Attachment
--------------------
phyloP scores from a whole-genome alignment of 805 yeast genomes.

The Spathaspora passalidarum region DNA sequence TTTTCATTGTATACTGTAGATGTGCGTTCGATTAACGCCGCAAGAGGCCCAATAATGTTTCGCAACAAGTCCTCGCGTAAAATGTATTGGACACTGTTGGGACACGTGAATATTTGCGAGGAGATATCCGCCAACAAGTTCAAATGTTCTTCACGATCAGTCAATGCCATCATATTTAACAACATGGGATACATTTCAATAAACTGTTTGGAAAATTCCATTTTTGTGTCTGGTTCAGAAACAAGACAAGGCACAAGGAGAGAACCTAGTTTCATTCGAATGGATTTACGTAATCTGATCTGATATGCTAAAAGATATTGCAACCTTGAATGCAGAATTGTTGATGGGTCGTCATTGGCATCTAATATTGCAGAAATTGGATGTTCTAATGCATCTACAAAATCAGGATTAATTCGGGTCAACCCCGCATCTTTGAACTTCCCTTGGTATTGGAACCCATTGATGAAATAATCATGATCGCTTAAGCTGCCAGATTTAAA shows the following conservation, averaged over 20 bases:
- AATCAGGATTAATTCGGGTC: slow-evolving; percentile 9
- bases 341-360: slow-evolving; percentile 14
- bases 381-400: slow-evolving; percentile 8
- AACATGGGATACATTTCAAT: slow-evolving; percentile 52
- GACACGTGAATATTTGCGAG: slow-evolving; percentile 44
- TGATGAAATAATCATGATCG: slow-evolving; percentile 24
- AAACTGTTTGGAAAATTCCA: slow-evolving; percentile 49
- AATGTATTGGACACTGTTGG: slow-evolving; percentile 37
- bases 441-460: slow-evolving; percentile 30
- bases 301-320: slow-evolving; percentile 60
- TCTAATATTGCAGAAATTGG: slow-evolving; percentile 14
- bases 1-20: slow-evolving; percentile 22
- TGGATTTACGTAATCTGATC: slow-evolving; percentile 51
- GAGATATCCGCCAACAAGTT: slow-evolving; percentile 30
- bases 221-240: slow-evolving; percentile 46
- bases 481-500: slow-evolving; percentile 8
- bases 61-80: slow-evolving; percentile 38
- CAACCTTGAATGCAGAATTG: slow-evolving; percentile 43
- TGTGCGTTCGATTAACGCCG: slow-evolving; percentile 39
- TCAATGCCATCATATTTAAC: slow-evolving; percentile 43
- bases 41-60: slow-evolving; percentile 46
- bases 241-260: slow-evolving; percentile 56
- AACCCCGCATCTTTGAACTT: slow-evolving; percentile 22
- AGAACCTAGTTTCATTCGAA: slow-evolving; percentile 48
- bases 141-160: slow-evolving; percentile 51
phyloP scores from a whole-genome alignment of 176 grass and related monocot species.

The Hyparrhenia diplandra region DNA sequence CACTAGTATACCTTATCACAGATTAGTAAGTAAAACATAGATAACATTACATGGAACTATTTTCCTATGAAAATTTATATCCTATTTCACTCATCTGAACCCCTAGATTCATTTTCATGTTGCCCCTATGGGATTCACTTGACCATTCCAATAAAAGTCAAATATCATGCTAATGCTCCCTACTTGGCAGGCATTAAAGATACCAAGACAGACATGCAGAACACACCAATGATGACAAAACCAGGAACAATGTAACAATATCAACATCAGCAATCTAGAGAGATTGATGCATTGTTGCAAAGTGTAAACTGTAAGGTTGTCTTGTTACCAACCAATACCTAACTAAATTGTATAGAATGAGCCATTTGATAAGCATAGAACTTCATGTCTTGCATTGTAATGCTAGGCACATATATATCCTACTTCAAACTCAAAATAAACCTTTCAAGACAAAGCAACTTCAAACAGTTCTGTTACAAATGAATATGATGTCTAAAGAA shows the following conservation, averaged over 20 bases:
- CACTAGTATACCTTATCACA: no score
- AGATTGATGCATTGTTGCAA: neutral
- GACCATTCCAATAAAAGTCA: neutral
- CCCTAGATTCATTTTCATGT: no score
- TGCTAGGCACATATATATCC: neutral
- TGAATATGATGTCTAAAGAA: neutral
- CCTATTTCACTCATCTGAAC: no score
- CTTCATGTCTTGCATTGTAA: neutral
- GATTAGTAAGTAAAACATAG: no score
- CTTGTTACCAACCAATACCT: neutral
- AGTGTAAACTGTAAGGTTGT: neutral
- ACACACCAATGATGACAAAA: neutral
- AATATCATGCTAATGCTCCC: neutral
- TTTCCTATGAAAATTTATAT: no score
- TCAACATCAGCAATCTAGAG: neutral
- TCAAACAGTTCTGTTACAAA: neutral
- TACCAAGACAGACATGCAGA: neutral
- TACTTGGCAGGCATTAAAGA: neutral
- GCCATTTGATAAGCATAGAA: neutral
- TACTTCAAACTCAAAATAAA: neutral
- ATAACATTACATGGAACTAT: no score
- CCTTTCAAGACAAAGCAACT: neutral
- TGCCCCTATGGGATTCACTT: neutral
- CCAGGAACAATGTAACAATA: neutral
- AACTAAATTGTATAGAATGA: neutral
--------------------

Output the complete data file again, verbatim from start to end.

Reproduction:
phyloP scores from a whole-genome alignment of 805 yeast genomes.

The Spathaspora passalidarum region DNA sequence TTTTCATTGTATACTGTAGATGTGCGTTCGATTAACGCCGCAAGAGGCCCAATAATGTTTCGCAACAAGTCCTCGCGTAAAATGTATTGGACACTGTTGGGACACGTGAATATTTGCGAGGAGATATCCGCCAACAAGTTCAAATGTTCTTCACGATCAGTCAATGCCATCATATTTAACAACATGGGATACATTTCAATAAACTGTTTGGAAAATTCCATTTTTGTGTCTGGTTCAGAAACAAGACAAGGCACAAGGAGAGAACCTAGTTTCATTCGAATGGATTTACGTAATCTGATCTGATATGCTAAAAGATATTGCAACCTTGAATGCAGAATTGTTGATGGGTCGTCATTGGCATCTAATATTGCAGAAATTGGATGTTCTAATGCATCTACAAAATCAGGATTAATTCGGGTCAACCCCGCATCTTTGAACTTCCCTTGGTATTGGAACCCATTGATGAAATAATCATGATCGCTTAAGCTGCCAGATTTAAA shows the following conservation, averaged over 20 bases:
- AATCAGGATTAATTCGGGTC: slow-evolving; percentile 9
- bases 341-360: slow-evolving; percentile 14
- bases 381-400: slow-evolving; percentile 8
- AACATGGGATACATTTCAAT: slow-evolving; percentile 52
- GACACGTGAATATTTGCGAG: slow-evolving; percentile 44
- TGATGAAATAATCATGATCG: slow-evolving; percentile 24
- AAACTGTTTGGAAAATTCCA: slow-evolving; percentile 49
- AATGTATTGGACACTGTTGG: slow-evolving; percentile 37
- bases 441-460: slow-evolving; percentile 30
- bases 301-320: slow-evolving; percentile 60
- TCTAATATTGCAGAAATTGG: slow-evolving; percentile 14
- bases 1-20: slow-evolving; percentile 22
- TGGATTTACGTAATCTGATC: slow-evolving; percentile 51
- GAGATATCCGCCAACAAGTT: slow-evolving; percentile 30
- bases 221-240: slow-evolving; percentile 46
- bases 481-500: slow-evolving; percentile 8
- bases 61-80: slow-evolving; percentile 38
- CAACCTTGAATGCAGAATTG: slow-evolving; percentile 43
- TGTGCGTTCGATTAACGCCG: slow-evolving; percentile 39
- TCAATGCCATCATATTTAAC: slow-evolving; percentile 43
- bases 41-60: slow-evolving; percentile 46
- bases 241-260: slow-evolving; percentile 56
- AACCCCGCATCTTTGAACTT: slow-evolving; percentile 22
- AGAACCTAGTTTCATTCGAA: slow-evolving; percentile 48
- bases 141-160: slow-evolving; percentile 51
phyloP scores from a whole-genome alignment of 176 grass and related monocot species.

The Hyparrhenia diplandra region DNA sequence CACTAGTATACCTTATCACAGATTAGTAAGTAAAACATAGATAACATTACATGGAACTATTTTCCTATGAAAATTTATATCCTATTTCACTCATCTGAACCCCTAGATTCATTTTCATGTTGCCCCTATGGGATTCACTTGACCATTCCAATAAAAGTCAAATATCATGCTAATGCTCCCTACTTGGCAGGCATTAAAGATACCAAGACAGACATGCAGAACACACCAATGATGACAAAACCAGGAACAATGTAACAATATCAACATCAGCAATCTAGAGAGATTGATGCATTGTTGCAAAGTGTAAACTGTAAGGTTGTCTTGTTACCAACCAATACCTAACTAAATTGTATAGAATGAGCCATTTGATAAGCATAGAACTTCATGTCTTGCATTGTAATGCTAGGCACATATATATCCTACTTCAAACTCAAAATAAACCTTTCAAGACAAAGCAACTTCAAACAGTTCTGTTACAAATGAATATGATGTCTAAAGAA shows the following conservation, averaged over 20 bases:
- CACTAGTATACCTTATCACA: no score
- AGATTGATGCATTGTTGCAA: neutral
- GACCATTCCAATAAAAGTCA: neutral
- CCCTAGATTCATTTTCATGT: no score
- TGCTAGGCACATATATATCC: neutral
- TGAATATGATGTCTAAAGAA: neutral
- CCTATTTCACTCATCTGAAC: no score
- CTTCATGTCTTGCATTGTAA: neutral
- GATTAGTAAGTAAAACATAG: no score
- CTTGTTACCAACCAATACCT: neutral
- AGTGTAAACTGTAAGGTTGT: neutral
- ACACACCAATGATGACAAAA: neutral
- AATATCATGCTAATGCTCCC: neutral
- TTTCCTATGAAAATTTATAT: no score
- TCAACATCAGCAATCTAGAG: neutral
- TCAAACAGTTCTGTTACAAA: neutral
- TACCAAGACAGACATGCAGA: neutral
- TACTTGGCAGGCATTAAAGA: neutral
- GCCATTTGATAAGCATAGAA: neutral
- TACTTCAAACTCAAAATAAA: neutral
- ATAACATTACATGGAACTAT: no score
- CCTTTCAAGACAAAGCAACT: neutral
- TGCCCCTATGGGATTCACTT: neutral
- CCAGGAACAATGTAACAATA: neutral
- AACTAAATTGTATAGAATGA: neutral